The 13th annual Tribeca Film Festival has come to an end. Aww. I know it's sad, but think of it this way: the countdown to the 14th annual Tribeca Film Festival has just begun! But if you're still pining for TFF 2014, go ahead and take a look back at this year's award winners and Heineken Audience Award Winners. Then take a look forward on what we have to offer you from this week on the web!

  •  "Determining the boundaries of the window of visibility has been an exciting leap forward in understanding the limits of visual perception. But to make this knowledge useful to filmmakers, Gepshtein has been enhancing it with other findings from vision science." Neuroscientist Sergei Gepshtein dreams of a future in cinema where quirks of visual perception are incorporated into standard filmmaking, giving the audience a shared, immersive experience, in which the events seem to unfold all around them. (WHAAAT!)  
  • Craig Ferguson announced earlier this week that he will step down as the host of CBS's Late Late Show in December. CBS Entertainment chairman Nina Tassler told the Hollywood Reporter that CBS doesn't have anyone lined up to replace him yet, but rumored contenders include Aisha Tyler, Michael Ian Black, and Joel McHale.
  • You can count Louis C.K. out, though -- he spoke with New York Times TV reporter Bill Carter at the Directors Guild on Tuesday night and revealed, regarding David Letterman's exit from the Late Show, that he would never want to host a late night show
  • "Is it possible to propose a software canon? To enumerate great works of software that are deeply influential—that changed the nature of the code that followed?" Paul Ford proposes and tackles these questions.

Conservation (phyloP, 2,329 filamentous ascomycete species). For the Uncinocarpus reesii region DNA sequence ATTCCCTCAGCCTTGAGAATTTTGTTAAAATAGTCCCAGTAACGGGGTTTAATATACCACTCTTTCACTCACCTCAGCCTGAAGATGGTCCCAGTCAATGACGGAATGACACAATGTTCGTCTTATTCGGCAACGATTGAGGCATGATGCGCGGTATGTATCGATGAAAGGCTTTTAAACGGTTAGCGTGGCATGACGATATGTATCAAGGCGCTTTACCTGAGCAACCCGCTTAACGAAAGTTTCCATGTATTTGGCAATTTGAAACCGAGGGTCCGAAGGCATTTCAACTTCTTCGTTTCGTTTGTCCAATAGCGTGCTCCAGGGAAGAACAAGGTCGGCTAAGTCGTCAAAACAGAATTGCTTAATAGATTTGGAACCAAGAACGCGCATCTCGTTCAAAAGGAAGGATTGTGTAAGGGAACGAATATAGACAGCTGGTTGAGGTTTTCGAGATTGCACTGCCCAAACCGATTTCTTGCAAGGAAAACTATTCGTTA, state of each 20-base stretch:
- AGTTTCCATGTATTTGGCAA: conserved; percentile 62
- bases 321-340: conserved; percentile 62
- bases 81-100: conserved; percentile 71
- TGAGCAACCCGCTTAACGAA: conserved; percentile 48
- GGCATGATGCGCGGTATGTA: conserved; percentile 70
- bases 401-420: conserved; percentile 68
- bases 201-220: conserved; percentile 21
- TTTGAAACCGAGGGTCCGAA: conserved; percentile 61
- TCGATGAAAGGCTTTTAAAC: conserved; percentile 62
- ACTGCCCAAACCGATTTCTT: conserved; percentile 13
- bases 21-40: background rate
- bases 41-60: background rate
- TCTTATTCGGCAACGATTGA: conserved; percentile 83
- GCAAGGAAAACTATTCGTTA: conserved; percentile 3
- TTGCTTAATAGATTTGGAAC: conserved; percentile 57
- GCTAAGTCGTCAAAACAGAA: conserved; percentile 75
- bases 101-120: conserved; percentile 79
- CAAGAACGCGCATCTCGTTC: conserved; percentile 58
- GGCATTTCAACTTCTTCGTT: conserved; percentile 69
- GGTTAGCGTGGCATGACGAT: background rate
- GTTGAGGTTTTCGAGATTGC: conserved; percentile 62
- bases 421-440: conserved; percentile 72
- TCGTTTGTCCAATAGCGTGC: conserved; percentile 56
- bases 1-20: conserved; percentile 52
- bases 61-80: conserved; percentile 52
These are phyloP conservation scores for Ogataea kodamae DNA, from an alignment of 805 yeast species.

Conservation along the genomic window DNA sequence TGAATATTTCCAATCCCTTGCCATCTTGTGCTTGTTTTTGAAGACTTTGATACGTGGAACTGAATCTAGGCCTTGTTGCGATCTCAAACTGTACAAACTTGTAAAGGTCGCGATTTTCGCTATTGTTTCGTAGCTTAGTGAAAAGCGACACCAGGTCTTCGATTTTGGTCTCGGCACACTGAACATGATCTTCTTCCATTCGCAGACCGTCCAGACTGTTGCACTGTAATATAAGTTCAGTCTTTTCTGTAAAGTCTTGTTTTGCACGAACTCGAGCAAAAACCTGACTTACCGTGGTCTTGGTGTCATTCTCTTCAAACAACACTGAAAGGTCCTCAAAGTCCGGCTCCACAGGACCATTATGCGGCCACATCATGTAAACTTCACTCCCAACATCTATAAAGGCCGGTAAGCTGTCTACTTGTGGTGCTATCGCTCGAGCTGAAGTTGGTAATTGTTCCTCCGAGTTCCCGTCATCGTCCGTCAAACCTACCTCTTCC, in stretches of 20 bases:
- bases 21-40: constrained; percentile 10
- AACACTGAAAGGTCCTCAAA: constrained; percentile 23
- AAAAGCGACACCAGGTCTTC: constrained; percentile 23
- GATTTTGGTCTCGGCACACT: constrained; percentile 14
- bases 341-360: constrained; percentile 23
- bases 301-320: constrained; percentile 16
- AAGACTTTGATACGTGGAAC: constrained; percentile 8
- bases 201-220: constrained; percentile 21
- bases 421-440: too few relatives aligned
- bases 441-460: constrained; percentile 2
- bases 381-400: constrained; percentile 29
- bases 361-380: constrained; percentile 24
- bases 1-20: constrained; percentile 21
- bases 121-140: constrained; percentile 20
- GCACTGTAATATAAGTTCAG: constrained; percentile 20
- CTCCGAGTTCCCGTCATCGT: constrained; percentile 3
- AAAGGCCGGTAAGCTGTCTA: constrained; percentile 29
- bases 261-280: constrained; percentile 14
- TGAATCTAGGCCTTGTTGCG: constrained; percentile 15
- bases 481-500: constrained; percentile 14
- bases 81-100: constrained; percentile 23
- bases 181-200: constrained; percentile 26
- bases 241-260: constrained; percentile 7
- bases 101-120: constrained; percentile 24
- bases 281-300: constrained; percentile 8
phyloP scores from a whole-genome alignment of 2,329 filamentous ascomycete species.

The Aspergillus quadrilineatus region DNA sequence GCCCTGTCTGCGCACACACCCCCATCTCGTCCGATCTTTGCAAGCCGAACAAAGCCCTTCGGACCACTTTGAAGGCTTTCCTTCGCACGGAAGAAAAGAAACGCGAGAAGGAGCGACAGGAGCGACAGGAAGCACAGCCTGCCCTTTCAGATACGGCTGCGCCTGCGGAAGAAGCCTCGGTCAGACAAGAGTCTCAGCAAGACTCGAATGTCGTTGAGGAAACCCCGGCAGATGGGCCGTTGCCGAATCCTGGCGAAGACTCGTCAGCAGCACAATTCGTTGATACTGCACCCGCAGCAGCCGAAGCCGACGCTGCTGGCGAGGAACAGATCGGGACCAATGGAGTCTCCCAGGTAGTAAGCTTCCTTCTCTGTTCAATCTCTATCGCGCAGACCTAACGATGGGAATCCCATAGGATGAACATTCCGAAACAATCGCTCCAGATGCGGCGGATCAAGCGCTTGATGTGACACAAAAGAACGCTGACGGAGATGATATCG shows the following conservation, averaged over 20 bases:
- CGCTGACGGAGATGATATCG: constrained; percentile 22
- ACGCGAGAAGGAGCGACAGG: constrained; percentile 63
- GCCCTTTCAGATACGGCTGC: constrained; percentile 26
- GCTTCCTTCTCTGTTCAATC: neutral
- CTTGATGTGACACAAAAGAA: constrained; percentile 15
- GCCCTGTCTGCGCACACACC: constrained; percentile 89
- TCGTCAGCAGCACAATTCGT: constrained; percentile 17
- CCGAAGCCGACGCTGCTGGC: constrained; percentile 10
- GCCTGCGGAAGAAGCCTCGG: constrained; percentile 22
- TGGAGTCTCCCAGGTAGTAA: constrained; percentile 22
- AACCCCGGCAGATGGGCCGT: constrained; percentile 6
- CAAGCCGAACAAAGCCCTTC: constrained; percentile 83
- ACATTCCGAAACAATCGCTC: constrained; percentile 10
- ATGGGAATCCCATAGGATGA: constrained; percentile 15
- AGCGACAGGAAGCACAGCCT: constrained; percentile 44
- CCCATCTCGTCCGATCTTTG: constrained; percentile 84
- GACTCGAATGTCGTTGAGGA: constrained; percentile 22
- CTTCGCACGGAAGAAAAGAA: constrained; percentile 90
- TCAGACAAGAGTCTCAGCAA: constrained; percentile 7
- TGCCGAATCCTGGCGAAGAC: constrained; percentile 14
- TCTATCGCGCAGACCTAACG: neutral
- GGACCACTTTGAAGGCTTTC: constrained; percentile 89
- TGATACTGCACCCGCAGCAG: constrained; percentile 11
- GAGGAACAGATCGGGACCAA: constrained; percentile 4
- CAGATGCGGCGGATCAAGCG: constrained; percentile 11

• The special-effects demo reel for Wes Anderson's Grand Budapest Hotel was released this week by LOOK Effects, the visual post-production house that worked on the film. It, like special-effects reels often do, serves to remind you that movies comprise more layers of make believe than you even realize.  
  • "Well, before I go into it, I worry about saying something like, 'You should see this.' I don’t want to make it seem like I’m any authority—or that we’re any authority—on what movies you should or shouldn’t see. I just want to preface it by saying that. But with that said, it is a perfect movie." Fred Armisen and Carrie Brownstein on the indispensability of This Is Spinal Tap.  
  • As you may know, this week marked the tenth anniversary of the release of Mean Girls. Fetch! Richard Brody wrote for the New Yorker about why the teen comedy is a classic.
  • Is Twitter entering its twilight years? Adrienne LaFrance and Robinson Meyer think so.
  • "If you’ve never really noticed the absence of women in Star Wars (or movies at large), consider yourself living proof of how the limiting narratives of culture and media can warp our expectations, to the point where the presence of one woman in a cast of dozens of memorable male characters can seem like perfect equality." Laura Hudson writes for Wired about Star Wars' (and Hollywood's) woman problem.